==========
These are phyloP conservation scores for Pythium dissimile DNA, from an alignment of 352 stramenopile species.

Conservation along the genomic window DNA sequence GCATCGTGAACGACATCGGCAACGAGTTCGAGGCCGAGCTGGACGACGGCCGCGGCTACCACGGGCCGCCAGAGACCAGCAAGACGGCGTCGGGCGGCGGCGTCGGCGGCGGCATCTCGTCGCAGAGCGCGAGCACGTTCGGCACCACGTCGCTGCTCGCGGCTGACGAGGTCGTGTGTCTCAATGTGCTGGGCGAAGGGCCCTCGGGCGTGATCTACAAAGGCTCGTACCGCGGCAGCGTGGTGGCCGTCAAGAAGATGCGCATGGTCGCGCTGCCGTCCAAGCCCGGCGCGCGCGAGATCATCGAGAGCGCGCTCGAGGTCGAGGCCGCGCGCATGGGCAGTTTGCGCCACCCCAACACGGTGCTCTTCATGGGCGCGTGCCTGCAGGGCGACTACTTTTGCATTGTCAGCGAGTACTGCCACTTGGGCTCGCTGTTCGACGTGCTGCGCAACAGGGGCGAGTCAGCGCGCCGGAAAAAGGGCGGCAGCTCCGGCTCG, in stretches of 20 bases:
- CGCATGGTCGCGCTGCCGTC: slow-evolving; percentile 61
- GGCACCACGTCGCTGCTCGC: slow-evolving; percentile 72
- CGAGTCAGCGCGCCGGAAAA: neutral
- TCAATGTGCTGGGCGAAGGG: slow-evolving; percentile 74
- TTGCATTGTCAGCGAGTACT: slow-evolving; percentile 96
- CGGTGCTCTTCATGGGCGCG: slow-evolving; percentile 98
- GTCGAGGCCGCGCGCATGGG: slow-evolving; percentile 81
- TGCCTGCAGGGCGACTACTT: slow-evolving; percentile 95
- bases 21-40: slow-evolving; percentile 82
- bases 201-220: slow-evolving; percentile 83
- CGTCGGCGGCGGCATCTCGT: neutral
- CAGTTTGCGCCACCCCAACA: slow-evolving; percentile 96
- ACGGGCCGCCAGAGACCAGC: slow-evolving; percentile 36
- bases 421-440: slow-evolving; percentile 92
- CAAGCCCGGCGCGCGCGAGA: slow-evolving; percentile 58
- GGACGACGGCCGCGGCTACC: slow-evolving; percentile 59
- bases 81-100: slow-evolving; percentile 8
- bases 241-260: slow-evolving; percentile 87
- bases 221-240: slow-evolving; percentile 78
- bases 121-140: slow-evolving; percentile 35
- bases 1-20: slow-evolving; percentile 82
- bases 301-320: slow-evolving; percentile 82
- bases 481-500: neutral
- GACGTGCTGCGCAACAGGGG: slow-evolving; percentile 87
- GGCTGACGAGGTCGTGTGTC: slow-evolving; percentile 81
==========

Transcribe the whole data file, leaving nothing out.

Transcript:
These are phyloP conservation scores for Pythium dissimile DNA, from an alignment of 352 stramenopile species.

Conservation along the genomic window DNA sequence GCATCGTGAACGACATCGGCAACGAGTTCGAGGCCGAGCTGGACGACGGCCGCGGCTACCACGGGCCGCCAGAGACCAGCAAGACGGCGTCGGGCGGCGGCGTCGGCGGCGGCATCTCGTCGCAGAGCGCGAGCACGTTCGGCACCACGTCGCTGCTCGCGGCTGACGAGGTCGTGTGTCTCAATGTGCTGGGCGAAGGGCCCTCGGGCGTGATCTACAAAGGCTCGTACCGCGGCAGCGTGGTGGCCGTCAAGAAGATGCGCATGGTCGCGCTGCCGTCCAAGCCCGGCGCGCGCGAGATCATCGAGAGCGCGCTCGAGGTCGAGGCCGCGCGCATGGGCAGTTTGCGCCACCCCAACACGGTGCTCTTCATGGGCGCGTGCCTGCAGGGCGACTACTTTTGCATTGTCAGCGAGTACTGCCACTTGGGCTCGCTGTTCGACGTGCTGCGCAACAGGGGCGAGTCAGCGCGCCGGAAAAAGGGCGGCAGCTCCGGCTCG, in stretches of 20 bases:
- CGCATGGTCGCGCTGCCGTC: slow-evolving; percentile 61
- GGCACCACGTCGCTGCTCGC: slow-evolving; percentile 72
- CGAGTCAGCGCGCCGGAAAA: neutral
- TCAATGTGCTGGGCGAAGGG: slow-evolving; percentile 74
- TTGCATTGTCAGCGAGTACT: slow-evolving; percentile 96
- CGGTGCTCTTCATGGGCGCG: slow-evolving; percentile 98
- GTCGAGGCCGCGCGCATGGG: slow-evolving; percentile 81
- TGCCTGCAGGGCGACTACTT: slow-evolving; percentile 95
- bases 21-40: slow-evolving; percentile 82
- bases 201-220: slow-evolving; percentile 83
- CGTCGGCGGCGGCATCTCGT: neutral
- CAGTTTGCGCCACCCCAACA: slow-evolving; percentile 96
- ACGGGCCGCCAGAGACCAGC: slow-evolving; percentile 36
- bases 421-440: slow-evolving; percentile 92
- CAAGCCCGGCGCGCGCGAGA: slow-evolving; percentile 58
- GGACGACGGCCGCGGCTACC: slow-evolving; percentile 59
- bases 81-100: slow-evolving; percentile 8
- bases 241-260: slow-evolving; percentile 87
- bases 221-240: slow-evolving; percentile 78
- bases 121-140: slow-evolving; percentile 35
- bases 1-20: slow-evolving; percentile 82
- bases 301-320: slow-evolving; percentile 82
- bases 481-500: neutral
- GACGTGCTGCGCAACAGGGG: slow-evolving; percentile 87
- GGCTGACGAGGTCGTGTGTC: slow-evolving; percentile 81